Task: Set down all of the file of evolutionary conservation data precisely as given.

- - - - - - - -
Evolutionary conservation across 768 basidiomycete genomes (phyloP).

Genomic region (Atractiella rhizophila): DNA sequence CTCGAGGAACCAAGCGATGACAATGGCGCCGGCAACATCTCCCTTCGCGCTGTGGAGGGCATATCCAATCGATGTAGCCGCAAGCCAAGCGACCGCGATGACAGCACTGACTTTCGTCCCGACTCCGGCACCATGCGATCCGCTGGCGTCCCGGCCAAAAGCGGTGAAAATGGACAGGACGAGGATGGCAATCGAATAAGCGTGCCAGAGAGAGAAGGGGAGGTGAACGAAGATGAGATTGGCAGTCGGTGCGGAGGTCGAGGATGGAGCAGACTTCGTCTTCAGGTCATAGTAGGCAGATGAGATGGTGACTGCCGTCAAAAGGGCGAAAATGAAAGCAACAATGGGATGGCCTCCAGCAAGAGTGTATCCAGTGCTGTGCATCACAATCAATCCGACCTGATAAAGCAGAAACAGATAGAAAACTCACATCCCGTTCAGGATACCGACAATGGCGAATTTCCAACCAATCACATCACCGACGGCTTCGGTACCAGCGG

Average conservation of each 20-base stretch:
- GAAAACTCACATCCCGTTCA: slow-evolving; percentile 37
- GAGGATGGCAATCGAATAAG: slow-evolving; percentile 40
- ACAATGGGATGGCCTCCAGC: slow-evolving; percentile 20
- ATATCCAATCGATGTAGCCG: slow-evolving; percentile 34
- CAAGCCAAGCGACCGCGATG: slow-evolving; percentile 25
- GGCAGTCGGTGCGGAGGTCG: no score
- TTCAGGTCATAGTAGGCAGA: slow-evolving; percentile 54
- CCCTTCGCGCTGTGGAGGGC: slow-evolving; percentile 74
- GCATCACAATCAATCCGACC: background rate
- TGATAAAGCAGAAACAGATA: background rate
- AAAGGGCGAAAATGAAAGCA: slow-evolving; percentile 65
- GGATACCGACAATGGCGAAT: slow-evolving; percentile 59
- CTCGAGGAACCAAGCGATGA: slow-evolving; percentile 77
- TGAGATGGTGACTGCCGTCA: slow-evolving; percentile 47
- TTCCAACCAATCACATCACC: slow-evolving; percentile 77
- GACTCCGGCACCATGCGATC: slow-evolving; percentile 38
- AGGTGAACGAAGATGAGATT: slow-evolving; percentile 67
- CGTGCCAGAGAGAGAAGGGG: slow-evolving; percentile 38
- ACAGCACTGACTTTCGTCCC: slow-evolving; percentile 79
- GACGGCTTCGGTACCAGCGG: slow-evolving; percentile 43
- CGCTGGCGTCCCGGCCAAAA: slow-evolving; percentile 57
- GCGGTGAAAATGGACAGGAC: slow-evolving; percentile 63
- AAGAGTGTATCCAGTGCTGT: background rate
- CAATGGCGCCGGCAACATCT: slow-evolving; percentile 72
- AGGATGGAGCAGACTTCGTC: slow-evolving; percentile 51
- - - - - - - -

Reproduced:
Evolutionary conservation across 768 basidiomycete genomes (phyloP).

Genomic region (Atractiella rhizophila): DNA sequence CTCGAGGAACCAAGCGATGACAATGGCGCCGGCAACATCTCCCTTCGCGCTGTGGAGGGCATATCCAATCGATGTAGCCGCAAGCCAAGCGACCGCGATGACAGCACTGACTTTCGTCCCGACTCCGGCACCATGCGATCCGCTGGCGTCCCGGCCAAAAGCGGTGAAAATGGACAGGACGAGGATGGCAATCGAATAAGCGTGCCAGAGAGAGAAGGGGAGGTGAACGAAGATGAGATTGGCAGTCGGTGCGGAGGTCGAGGATGGAGCAGACTTCGTCTTCAGGTCATAGTAGGCAGATGAGATGGTGACTGCCGTCAAAAGGGCGAAAATGAAAGCAACAATGGGATGGCCTCCAGCAAGAGTGTATCCAGTGCTGTGCATCACAATCAATCCGACCTGATAAAGCAGAAACAGATAGAAAACTCACATCCCGTTCAGGATACCGACAATGGCGAATTTCCAACCAATCACATCACCGACGGCTTCGGTACCAGCGG

Average conservation of each 20-base stretch:
- GAAAACTCACATCCCGTTCA: slow-evolving; percentile 37
- GAGGATGGCAATCGAATAAG: slow-evolving; percentile 40
- ACAATGGGATGGCCTCCAGC: slow-evolving; percentile 20
- ATATCCAATCGATGTAGCCG: slow-evolving; percentile 34
- CAAGCCAAGCGACCGCGATG: slow-evolving; percentile 25
- GGCAGTCGGTGCGGAGGTCG: no score
- TTCAGGTCATAGTAGGCAGA: slow-evolving; percentile 54
- CCCTTCGCGCTGTGGAGGGC: slow-evolving; percentile 74
- GCATCACAATCAATCCGACC: background rate
- TGATAAAGCAGAAACAGATA: background rate
- AAAGGGCGAAAATGAAAGCA: slow-evolving; percentile 65
- GGATACCGACAATGGCGAAT: slow-evolving; percentile 59
- CTCGAGGAACCAAGCGATGA: slow-evolving; percentile 77
- TGAGATGGTGACTGCCGTCA: slow-evolving; percentile 47
- TTCCAACCAATCACATCACC: slow-evolving; percentile 77
- GACTCCGGCACCATGCGATC: slow-evolving; percentile 38
- AGGTGAACGAAGATGAGATT: slow-evolving; percentile 67
- CGTGCCAGAGAGAGAAGGGG: slow-evolving; percentile 38
- ACAGCACTGACTTTCGTCCC: slow-evolving; percentile 79
- GACGGCTTCGGTACCAGCGG: slow-evolving; percentile 43
- CGCTGGCGTCCCGGCCAAAA: slow-evolving; percentile 57
- GCGGTGAAAATGGACAGGAC: slow-evolving; percentile 63
- AAGAGTGTATCCAGTGCTGT: background rate
- CAATGGCGCCGGCAACATCT: slow-evolving; percentile 72
- AGGATGGAGCAGACTTCGTC: slow-evolving; percentile 51